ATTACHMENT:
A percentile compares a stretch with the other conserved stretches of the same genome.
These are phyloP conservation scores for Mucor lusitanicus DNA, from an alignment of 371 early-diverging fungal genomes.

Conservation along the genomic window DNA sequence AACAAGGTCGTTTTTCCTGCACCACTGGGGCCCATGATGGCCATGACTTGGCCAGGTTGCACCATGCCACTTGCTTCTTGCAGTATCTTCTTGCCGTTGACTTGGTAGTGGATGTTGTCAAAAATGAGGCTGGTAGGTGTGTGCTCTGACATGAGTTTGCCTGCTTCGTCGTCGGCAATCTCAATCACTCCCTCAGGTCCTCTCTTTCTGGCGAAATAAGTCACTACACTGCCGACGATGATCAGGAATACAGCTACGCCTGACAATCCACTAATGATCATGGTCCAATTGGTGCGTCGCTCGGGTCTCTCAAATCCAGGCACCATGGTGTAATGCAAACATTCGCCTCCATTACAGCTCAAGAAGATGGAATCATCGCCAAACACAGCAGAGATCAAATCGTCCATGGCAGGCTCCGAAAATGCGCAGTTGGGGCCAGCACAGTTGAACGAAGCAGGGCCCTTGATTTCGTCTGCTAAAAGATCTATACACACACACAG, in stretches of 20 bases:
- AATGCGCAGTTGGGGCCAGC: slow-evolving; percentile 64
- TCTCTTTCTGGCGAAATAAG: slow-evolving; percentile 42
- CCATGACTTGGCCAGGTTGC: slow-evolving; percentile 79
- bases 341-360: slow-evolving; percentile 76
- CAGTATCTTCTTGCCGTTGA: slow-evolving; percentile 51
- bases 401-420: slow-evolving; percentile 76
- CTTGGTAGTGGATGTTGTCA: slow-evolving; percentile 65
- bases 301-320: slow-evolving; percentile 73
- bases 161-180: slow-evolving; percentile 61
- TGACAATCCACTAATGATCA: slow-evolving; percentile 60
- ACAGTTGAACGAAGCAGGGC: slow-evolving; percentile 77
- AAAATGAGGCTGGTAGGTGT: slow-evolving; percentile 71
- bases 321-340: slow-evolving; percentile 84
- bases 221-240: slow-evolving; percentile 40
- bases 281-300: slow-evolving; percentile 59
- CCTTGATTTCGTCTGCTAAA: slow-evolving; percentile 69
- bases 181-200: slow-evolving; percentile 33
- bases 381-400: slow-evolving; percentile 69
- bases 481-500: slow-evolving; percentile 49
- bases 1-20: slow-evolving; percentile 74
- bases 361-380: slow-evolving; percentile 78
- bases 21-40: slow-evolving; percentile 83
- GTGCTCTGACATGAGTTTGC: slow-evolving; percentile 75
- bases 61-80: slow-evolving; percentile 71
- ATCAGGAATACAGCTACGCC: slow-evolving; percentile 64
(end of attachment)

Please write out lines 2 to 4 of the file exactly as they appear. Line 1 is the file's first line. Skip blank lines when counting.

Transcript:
These are phyloP conservation scores for Mucor lusitanicus DNA, from an alignment of 371 early-diverging fungal genomes.

Conservation along the genomic window DNA sequence AACAAGGTCGTTTTTCCTGCACCACTGGGGCCCATGATGGCCATGACTTGGCCAGGTTGCACCATGCCACTTGCTTCTTGCAGTATCTTCTTGCCGTTGACTTGGTAGTGGATGTTGTCAAAAATGAGGCTGGTAGGTGTGTGCTCTGACATGAGTTTGCCTGCTTCGTCGTCGGCAATCTCAATCACTCCCTCAGGTCCTCTCTTTCTGGCGAAATAAGTCACTACACTGCCGACGATGATCAGGAATACAGCTACGCCTGACAATCCACTAATGATCATGGTCCAATTGGTGCGTCGCTCGGGTCTCTCAAATCCAGGCACCATGGTGTAATGCAAACATTCGCCTCCATTACAGCTCAAGAAGATGGAATCATCGCCAAACACAGCAGAGATCAAATCGTCCATGGCAGGCTCCGAAAATGCGCAGTTGGGGCCAGCACAGTTGAACGAAGCAGGGCCCTTGATTTCGTCTGCTAAAAGATCTATACACACACACAG, in stretches of 20 bases:
- AATGCGCAGTTGGGGCCAGC: slow-evolving; percentile 64